National Park Quiz 48: Mysteries
1. In 1809, the famous man shown in the portrait at the left died under very mysterious circumstances at a site now preserved as part of Natchez Trace National Parkway. Can you name him?
2. The whereabouts of missing ranger Randy Morgenson remained a mystery for five years before his remains were finally discovered in 2001 in which national park?
3. With which National Park System unit is the mysterious word “CROATOAN” most closely associated?
4. Archeologists have not yet unraveled the mystery of who created the ancient rock art at hundreds of sites in ______, but you can inspect many of them from your own boat or by taking a guided walking tour offered at Seminole Canyon State Park and Historic Site.
a. El Morro National Monument
b. Petroglyph National Monument
c. Amistad National Recreation Area
d. Chattahoochee National Recreation Area
5. The mystery of the grassy balds in ______ has puzzled scientists for many decades.
a. Acadia National Park
b. Great Smoky Mountains National Park
c. Everglades National Park
d. Cape Cod National Seashore
6. For more than a century, boaters on several lakes in ______ have occasionally reported hearing mysterious “water music” that is reminiscent of sounds made by a pipe organ or lightly touched harp.
a. Katmai National Park and Preserve
b. Yellowstone National Park
c. Glacier National Park
d. Delaware Water Gap National Recreation Area
7. The precise meaning or function of the inuksuit found at Gates of the Arctic National Park and Preserve remains somewhat of a mystery, but it’s very likely that some were used as
a. storm shelters
b. fish traps
c. projectile points or knives
d. navigation aids or reference points
8. Exactly why the Ancestral Puebloans (or Anasazi) abandoned their settlements on the Colorado Plateau and moved south remains a mystery to this day, but evidence uncovered at Mesa Verde National Park clearly shows that they left Mesa Verde around
a. 250 B.C.
b. 850 A.D.
c. 1060 A.D.
d. 1300 A.D.
9. In 2008, a great mystery was solved when the remains of missing tycoon/adventurer Steve Fosset were found at a plane crash site in the High Sierras. In the early stage of the recovery operation and investigation, authorities temporarily closed a trail that led from ______ to the plane crash vicinity.
a. Sequoia National Park
b. Death Valley National Park
c. Devils Postpile National Monument
d. Pinnacles National Monument
10. True or false? Racetrack Playa in Death Valley National Park, the place where heavy rocks mysteriously move across an old lake bed, is almost perfectly flat.
Extra Credit Question:
11. Which national park provided the setting for Nevada Barr’s mystery novel Winter Study?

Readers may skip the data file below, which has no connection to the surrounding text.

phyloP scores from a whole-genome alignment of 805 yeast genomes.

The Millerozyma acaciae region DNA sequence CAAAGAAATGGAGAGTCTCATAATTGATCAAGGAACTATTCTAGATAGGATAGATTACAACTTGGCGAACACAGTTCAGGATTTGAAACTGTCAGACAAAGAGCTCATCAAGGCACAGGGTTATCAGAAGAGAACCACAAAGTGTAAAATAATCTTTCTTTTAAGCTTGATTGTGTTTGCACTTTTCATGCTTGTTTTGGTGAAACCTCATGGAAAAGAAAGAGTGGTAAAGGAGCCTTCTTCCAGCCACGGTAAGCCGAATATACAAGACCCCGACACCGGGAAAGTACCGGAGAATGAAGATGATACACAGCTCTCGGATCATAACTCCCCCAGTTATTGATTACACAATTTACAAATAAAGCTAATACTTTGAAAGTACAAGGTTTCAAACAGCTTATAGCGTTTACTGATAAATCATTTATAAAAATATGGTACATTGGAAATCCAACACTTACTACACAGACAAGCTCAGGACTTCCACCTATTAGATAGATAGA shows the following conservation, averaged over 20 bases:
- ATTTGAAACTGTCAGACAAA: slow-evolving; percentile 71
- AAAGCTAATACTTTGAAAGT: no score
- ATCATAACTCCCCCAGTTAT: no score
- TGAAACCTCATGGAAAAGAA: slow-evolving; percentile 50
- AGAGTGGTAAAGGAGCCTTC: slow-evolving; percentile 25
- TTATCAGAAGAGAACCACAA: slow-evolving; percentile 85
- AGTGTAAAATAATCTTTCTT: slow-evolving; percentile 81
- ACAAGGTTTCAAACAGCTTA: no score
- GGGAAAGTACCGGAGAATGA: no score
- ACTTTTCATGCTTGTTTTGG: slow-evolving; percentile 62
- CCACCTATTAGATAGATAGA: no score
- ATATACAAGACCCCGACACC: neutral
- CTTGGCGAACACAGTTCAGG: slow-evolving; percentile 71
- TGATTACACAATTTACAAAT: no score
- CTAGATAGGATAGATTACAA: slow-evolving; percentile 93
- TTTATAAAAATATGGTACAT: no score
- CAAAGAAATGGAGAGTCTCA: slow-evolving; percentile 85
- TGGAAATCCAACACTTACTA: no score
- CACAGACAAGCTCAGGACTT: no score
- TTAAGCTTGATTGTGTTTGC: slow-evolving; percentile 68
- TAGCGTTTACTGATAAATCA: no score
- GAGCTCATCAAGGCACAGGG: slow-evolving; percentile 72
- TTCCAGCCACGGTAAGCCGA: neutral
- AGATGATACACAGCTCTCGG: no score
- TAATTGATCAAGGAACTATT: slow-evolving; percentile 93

Super Bonus Question:
12. Recently, researchers who conducted a very comprehensive genealogical analysis of wolves in Yellowstone National Park solved the mystery of why a high percentage of America’s gray wolf population consists of black colored individuals. Can you explain why black is a common color for wolves in America?
(1) Meriwether Lewis, one of the two primaries of Lewis and Clark’s Corps of Discovery, died of multiple gunshot wounds on November 11, 1809, at Grinder’s Stand (inn) on the Natchez Trace. While his death was ruled a suicide, many believe that Lewis may have been murdered.
(2) Randy Morgenson was a seasonal backcountry ranger in Kings Canyon National Park. His remains were found near a stream in a remote area of the park.
(3) Fort Raleigh National Historic Site preserves remains of a failed English attempt in the late 1500s to establish a permanent settlement on Roanoke Island in North Carolina. For reasons not yet clearly established, the colony disappeared. Searchers found “CROATOAN” and “CRO” carved into wood at the site, and no one knows for sure what these messages/symbols mean.
(4) c – Amistad National Recreation Area has more than 325 pictograph sites.
(5) b -- In the Smokies, “grassy bald” is a term that denotes a highland meadow or unforested clearing. Whether these treeless areas may have resulted from periodic fires (dating to Indian times), grazing, or other factors remains to be convincingly determined. More importantly, and also for reasons unknown, the balds are diminishing in number, quality, and size, and may soon disappear altogether.
(6) b -– “Water music” has been reported by boaters on Yellowstone Lake and Shoshone Lake in Yellowstone National Park. A ranger who heard the strange sounds in the late 1930s speculated that they might be produced by nothing more mysterious than wind moving over the water.
(7) d –- An inuksut (plural inuksuit) is a stone landmark or cairn constructed by aboriginal people of the Arctic region.
(8) d -– The Anasazi Collapse (Mesa Verde abandonment) occurred at roughly the end of the 13th century.
(9) c – Authorities who temporarily closed the trail leading from Devils Postpile National Monument to the crash site were concerned that curiosity seekers or others might hike to the crash site and interfere with the ongoing investigation. It would have been a very long hike, indeed.
(10) True. The north and south ends of the elongated Racetrack Playa are nearly three miles apart, but the difference in elevation over that distance is just two inches (the north end being slightly higher.
(11) Michigan’s Isle Royale National Park provided the setting for Nvada Barr's Winter Study. This novel has fictional ranger Anna Pigeon up to her ears in various sorts of trouble while helping scientists study Isle Royale’s wolf population.
(12) Gray wolves can be gray, black, or white. The Yellowstone researchers confirmed that interbreeding with dogs many generations ago introduced the genetic material responsible for the black variant so common in North America.
Grading: 9 or 10 correct, rest on your laurels; 7 or 8 correct, pretty darn good; 6 correct, passable fair; 5 or fewer correct, nothing to brag about.